Inspiring students with science
“I know you know the answers to this,” Paul Skrade recently told a Des Moines seventh grader who was diagraming the parts of corn kernel. “You’re doing awesome today, dude.”
Skrade – friendly, chatty and energetic – certainly knows his way around a science lesson. He’s an Iowa State University doctoral student studying ecology and evolutionary biology. And he’s a fellow of Symbi, a program that places Iowa State graduate students in Des Moines middle and high school science classrooms.
Symbi is the only program of its kind in the state. It’s part of a National Science Foundation effort to put graduate students studying science, technology, engineering and math into K-12 classrooms.
The program’s primary goal is to teach the graduate students how to communicate their science. Another benefit is the chance to inspire school students and their teachers with the excitement and importance of science, engineering and university research.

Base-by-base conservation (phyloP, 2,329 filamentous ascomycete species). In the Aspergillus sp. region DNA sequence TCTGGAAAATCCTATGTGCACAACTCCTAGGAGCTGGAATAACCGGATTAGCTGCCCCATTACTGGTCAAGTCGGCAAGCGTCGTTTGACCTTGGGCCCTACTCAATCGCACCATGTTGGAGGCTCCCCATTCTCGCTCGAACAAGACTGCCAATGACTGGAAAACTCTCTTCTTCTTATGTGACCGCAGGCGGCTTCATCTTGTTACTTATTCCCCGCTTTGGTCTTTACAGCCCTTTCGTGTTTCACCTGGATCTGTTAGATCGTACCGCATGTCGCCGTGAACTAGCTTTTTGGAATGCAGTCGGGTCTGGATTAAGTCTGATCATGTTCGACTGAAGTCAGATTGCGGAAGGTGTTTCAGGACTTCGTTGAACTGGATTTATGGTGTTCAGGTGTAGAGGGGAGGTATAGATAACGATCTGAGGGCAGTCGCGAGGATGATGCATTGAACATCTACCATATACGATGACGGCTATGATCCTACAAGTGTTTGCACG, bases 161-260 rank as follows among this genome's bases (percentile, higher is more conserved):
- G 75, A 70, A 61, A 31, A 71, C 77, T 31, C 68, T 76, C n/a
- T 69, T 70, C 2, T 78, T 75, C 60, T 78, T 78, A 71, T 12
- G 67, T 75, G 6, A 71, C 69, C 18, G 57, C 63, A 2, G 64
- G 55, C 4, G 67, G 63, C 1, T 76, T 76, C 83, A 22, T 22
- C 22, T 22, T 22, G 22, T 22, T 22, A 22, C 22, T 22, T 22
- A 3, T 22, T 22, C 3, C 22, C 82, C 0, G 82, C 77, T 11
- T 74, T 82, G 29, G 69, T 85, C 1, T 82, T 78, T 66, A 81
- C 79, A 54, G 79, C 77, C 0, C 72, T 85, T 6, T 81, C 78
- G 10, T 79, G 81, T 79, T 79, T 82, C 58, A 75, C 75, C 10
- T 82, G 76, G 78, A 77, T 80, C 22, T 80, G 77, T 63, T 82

Tom Garrison, an Iowa State doctoral student in chemistry who helps in high school science classrooms, applauds the Symbi program for “putting a face on science.”
“I never met an engineer until I went to go get an engineering degree,” Garrison said. “And I never really talked to a scientist until I went to college. I think that’s too late.”
Read more about Iowa State's Symbi program in a Nov. 1 news release.
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